Added indents don't always apply to the whole node. For example, in most cases when a node should be indented, we actually only want everything except for its first line to be indented. For this, there are several scopes (more scopes may be added in the future if required):

  • all: This scope applies to the whole captured node. This is only different from tail when the captured node is the first node on its line.

  • tail: This scope applies to everything except for the first line of the captured node.

Every capture type has a default scope which should do the right thing in most situations. When a different scope is required, this can be changed by using a #set! declaration anywhere in the pattern:

  right: (_) @indent
  (#set! "scope" "all"))

Capture Types

  • @indent (default scope tail): Increase the indent level by 1. Multiple occurrences in the same line don't stack. If there is at least one @indent and one @outdent capture on the same line, the indent level isn't changed at all.

  • @outdent (default scope all): Decrease the indent level by 1. The same rules as for @indent apply.

  • @extend: Extend the range of this node to the end of the line and to lines that are indented more than the line that this node starts on. This is useful for languages like Python, where for the purpose of indentation some nodes (like functions or classes) should also contain indented lines that follow them.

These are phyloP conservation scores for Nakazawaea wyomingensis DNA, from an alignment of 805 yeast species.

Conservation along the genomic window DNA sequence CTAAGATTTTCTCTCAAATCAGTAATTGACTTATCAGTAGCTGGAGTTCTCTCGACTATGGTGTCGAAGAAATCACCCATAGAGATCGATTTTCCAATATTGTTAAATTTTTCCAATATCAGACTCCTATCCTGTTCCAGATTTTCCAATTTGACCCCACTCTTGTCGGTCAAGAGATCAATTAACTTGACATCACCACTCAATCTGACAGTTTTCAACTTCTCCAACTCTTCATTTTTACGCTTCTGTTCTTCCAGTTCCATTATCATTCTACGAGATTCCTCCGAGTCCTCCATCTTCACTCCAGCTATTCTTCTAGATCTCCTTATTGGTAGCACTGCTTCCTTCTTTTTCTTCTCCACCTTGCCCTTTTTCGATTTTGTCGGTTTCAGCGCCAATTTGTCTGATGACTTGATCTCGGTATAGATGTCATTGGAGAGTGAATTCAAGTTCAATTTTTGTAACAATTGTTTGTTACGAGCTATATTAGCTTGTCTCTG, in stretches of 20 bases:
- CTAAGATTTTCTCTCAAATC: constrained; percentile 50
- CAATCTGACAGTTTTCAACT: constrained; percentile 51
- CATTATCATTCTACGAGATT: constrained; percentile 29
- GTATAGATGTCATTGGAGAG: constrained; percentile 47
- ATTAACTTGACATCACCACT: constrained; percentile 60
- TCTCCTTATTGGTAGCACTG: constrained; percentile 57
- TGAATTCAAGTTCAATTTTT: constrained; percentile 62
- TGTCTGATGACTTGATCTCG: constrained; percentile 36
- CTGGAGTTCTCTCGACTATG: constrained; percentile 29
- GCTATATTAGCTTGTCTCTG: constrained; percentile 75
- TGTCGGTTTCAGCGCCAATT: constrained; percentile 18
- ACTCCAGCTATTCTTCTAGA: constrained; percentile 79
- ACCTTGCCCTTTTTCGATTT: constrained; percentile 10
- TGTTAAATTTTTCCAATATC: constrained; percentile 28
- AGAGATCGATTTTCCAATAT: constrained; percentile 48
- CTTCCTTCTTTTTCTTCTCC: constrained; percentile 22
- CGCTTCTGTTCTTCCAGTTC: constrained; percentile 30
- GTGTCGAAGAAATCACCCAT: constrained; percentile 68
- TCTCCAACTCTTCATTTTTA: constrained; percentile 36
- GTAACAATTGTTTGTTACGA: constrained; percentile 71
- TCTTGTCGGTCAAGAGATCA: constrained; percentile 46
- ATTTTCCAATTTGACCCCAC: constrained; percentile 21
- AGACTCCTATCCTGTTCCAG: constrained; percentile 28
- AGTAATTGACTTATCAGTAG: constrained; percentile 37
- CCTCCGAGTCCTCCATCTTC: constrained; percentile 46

• @extend.prevent-once: Prevents the first extension of an ancestor of this node. For example, in Python a return expression always ends the block that it is in. Note that this only stops the extension of the next @extend capture. If multiple ancestors are captured, only the extension of the innermost one is prevented. All other ancestors are unaffected (regardless of whether the innermost ancestor would actually have been extended).


In some cases, an S-expression cannot express exactly what pattern should be matched. For that, tree-sitter allows for predicates to appear anywhere within a pattern, similar to how #set! declarations work:

  (child_kind) @indent
  (#predicate? arg1 arg2 ...)

The number of arguments depends on the predicate that's used. Each argument is either a capture (@name) or a string ("some string"). The following predicates are supported by tree-sitter:

  • #eq?/#not-eq?: The first argument (a capture) must/must not be equal to the second argument (a capture or a string).

  • #match?/#not-match?: The first argument (a capture) must/must not match the regex given in the second argument (a string).

Additionally, we support some custom predicates for indent queries:

  • #not-kind-eq?: The kind of the first argument (a capture) must not be equal to the second argument (a string).

  • #same-line?/#not-same-line?: The captures given by the 2 arguments must/must not start on the same line.